The City of Hillsboro is trying to resolve a problem with too much inflow and infiltration at its water plant after receiving a violation notice from the Environmental Protection Agency.
Much of the problem stems from sump pumps and old basement drains that were bot hooked up properly, interim Hillsboro Safety and Service Director Dick Donley said. In other places, he said, runoff water is leaking into the system because the system’s lines are decayed.
Gary Wilcott, an engineer hired by the city, said the EPA has asked the city to come up with plan to eliminate at least some of the problem.
“We have made some dent in the issue, but we have not resolved it,” Silcott said at a special council meeting held just before Tuesday’s regular Hillsboro City Council meeting. “I think as long as we’re addressing it, (the EPA) will give us a little leeway.”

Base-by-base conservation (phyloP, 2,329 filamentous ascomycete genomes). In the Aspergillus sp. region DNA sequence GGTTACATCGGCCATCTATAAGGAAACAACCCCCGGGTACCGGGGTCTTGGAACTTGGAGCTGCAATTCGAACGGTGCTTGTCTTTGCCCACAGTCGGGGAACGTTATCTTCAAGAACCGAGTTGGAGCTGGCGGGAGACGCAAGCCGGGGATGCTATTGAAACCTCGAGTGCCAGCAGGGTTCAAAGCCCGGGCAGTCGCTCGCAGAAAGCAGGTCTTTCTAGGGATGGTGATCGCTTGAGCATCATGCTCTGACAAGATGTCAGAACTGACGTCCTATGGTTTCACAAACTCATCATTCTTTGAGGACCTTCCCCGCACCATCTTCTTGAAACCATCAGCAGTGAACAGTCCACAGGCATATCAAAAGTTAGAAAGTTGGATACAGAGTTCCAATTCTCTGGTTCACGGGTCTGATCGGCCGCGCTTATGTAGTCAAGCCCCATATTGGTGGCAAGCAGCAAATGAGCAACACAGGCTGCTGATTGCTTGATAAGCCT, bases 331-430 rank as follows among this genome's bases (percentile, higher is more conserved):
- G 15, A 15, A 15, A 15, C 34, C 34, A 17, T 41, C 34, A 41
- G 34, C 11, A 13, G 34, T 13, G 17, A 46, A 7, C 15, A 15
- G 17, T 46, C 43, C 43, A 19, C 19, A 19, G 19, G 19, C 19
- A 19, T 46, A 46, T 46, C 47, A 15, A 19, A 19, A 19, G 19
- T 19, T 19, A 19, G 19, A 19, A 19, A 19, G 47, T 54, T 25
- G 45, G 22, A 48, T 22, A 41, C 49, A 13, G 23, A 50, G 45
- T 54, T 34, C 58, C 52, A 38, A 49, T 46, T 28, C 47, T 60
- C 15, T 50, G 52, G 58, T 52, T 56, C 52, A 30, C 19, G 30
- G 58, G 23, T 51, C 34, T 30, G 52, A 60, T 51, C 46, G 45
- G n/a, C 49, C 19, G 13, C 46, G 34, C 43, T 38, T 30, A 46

He said much of the problem appears to coming from 18 to 20 homes in the the South East Street area. He said residents in that area need to let the city look at their basements to see if there are issues, but some residents have not been receptive to the idea.
Silcott said the city will not be looking for any other issues with the homes, and will pay for the entire cost of repairing anything that is causing extra to get into the system.
He also said the city may need to come up with some type of legislation to prompt residents to let the city examine their basements.
“Hopefully people will do it voluntarily, but if they don’t … we need something to give the administration the teeth to do it,” Silcott said.
Fixing problems with the homes would be much less expensive than trying to fix all the storm sewers, Donley said.
He also emphasized that the city is trying to work with residents in the South East Street area to make the process of inspecting the basements as painless as possible, and that he would be willing to knock on doors and explain the issue.
If it’s not fixed, it could cause problems with bringing new business into the city, Donley said.
The South East Street area is not the only place there are issues, but it appears to be main problem area, Donley said.
“We know what needs to be done, now we need to get it done,” Donley said. “… We want to attract new business, but at this point we’re not sure the plant is going to be able to handle the extra water.”
Reach Jeff Gilliland at 937-402-2522.